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R vs D series jpeg quality


You might have found similar question from me around the internet aince Im going crazy over it.. 

Planning to go back to canon after leaving a 60D and trying other brands.. 

I shoot often auto mode and always jpg (please avoid lecturing me about raw). 

Now after the 60D i found the new mirrorless Ive tried produce more soft/neutral/flat JPGs (probably because serious photographers will not use them anyway). 

Now those of you who have upgraded from Canon D to Canon R.. do you HONESTLY feel you still get those pleasing punchy sooc jpgs from the mirrorless? Or should I go back to some late dslr (maybe t8i to keep it small). 

I know I would miss the latest features but this quest is about finding the loved older jpg quality



This sounds like your preferred Picture Style isn't being applied in the camera. 

This article is specifically for the EOS R100, but the concept is the same regardless: Picture Style Selection

You can't choose your Picture Style in A+ Scene Intelligent Auto, but you can in P, TV, Av, and M.

Thank you admin, but I don't think you read the question very carefully 

Which part? The part where you said that the images you tried were "flat" in JPG, or that you typically shoot in Auto?

The A+ mode on our cameras has improved greatly in the 14 years since the EOS 60D was introduced, so your results will likely be different from those of any newer camera compared to the EOS 60D.

Shooting in A+ mode automatically selects the best Picture Style for the shooting scenario; therefore, you can't modify the Picture Style. 

If you want to alter your images from the "default," you'll need to shoot in a non-automatic mode, which I indicated above. 

That said, most people consider "P" an automatic mode, and the picture style is customizable.

As you see I mentioned I tried other brands.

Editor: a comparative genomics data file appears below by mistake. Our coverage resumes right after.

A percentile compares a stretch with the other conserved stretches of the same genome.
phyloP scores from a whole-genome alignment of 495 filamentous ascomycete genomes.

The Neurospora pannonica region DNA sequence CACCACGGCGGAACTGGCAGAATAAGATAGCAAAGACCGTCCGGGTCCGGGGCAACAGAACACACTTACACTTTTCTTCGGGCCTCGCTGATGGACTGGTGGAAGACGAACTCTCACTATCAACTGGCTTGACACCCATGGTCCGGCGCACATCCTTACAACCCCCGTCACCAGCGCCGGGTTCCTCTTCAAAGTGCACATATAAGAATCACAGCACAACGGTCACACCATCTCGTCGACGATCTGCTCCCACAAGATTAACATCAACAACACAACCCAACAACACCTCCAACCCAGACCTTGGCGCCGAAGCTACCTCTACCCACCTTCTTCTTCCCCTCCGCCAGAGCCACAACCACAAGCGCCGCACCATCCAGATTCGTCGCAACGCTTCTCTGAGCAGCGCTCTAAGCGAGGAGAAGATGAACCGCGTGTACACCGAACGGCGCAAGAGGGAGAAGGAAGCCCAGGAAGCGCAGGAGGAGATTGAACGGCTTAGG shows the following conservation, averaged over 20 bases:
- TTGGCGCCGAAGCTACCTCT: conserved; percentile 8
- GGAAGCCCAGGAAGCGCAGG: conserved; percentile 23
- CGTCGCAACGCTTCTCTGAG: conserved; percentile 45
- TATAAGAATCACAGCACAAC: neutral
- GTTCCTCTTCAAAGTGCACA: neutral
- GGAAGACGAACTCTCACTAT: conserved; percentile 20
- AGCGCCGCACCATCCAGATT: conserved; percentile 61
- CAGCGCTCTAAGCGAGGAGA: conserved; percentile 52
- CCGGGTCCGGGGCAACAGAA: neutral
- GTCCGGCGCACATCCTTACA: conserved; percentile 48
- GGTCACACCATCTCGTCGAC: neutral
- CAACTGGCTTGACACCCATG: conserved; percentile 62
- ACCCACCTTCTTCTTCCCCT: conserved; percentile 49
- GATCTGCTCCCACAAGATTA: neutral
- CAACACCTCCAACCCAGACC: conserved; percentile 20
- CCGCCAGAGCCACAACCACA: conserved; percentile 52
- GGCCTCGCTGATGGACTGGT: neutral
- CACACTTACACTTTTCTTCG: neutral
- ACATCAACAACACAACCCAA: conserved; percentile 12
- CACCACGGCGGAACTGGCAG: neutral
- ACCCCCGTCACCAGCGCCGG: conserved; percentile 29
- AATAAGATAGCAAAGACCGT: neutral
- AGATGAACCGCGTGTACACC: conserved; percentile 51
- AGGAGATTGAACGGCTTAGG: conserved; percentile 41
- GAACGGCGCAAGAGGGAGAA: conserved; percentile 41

What I want to know now if the color science of new R canon has more in common with other mirrorless or with dslrs, from the jpeg prospective.


Which RX did you try. Ken Rockwell - who also shoots only JPEGS hasn't noticed it.


And here I thought he was trying to decide on a R series or D series camera.  🤣  (Initially anyway)

For vintage looking images, look at DxO Filmpack...  right after you buy a new or refurb R series body 😉


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@shadowsports in fact I am deciding between D and R, as Im seeking the "D" look (without fussing with lightroom and raws). 

@Chube wrote:

@shadowsports in fact I am deciding between D and R, as Im seeking the "D" look (without fussing with lightroom and raws). 

I suggest shooting in Tv or Av mode and using the "Standard" picture style since it is advertised as making various Canon cameras have the same look.

When shooting JPEG only, there are several picture styles to choose from. If your EOS 60D used "Standard" as its default style, that might be the best choice to get a similar look on a newer camera. says "The “Standard” Picture Style is the default Picture Style setting for all present EOS DIGITAL lineups. Color uniformity is ensured, even if the model changes." So, it seems to me that would be the one to use if one wants the same look when changing camera models.

But now there is also "Auto" picture style and it is the default in newer cameras when using A mode. "

  • Auto: introduced with the EOS 600D in 2011, this Picture Style uses the camera's Scene Detection system, which automatically analyses the shooting conditions, looking at parameters such as a subject's face, colour, brightness, movement, contrast and focus distance. This enables the system to generate a Picture Style specific to each scene by adjusting contrast, colour tone, sharpness and saturation. Generally, the Auto Picture Style adjusts the colours so they look vivid, especially blue skies, greenery and sunsets."

Most of the R series cameras can also develop raw images in the camera without loading them onto a computer so one could save the same raw image in camera with more than one picture style. Some of the R series cameras allow one to specify digital lens optimizer for JPEG images also.

It seems to me that the straight out of camera JPEGS have improved over the years.


Just in case someone else cares, I might have found a good answer to the original question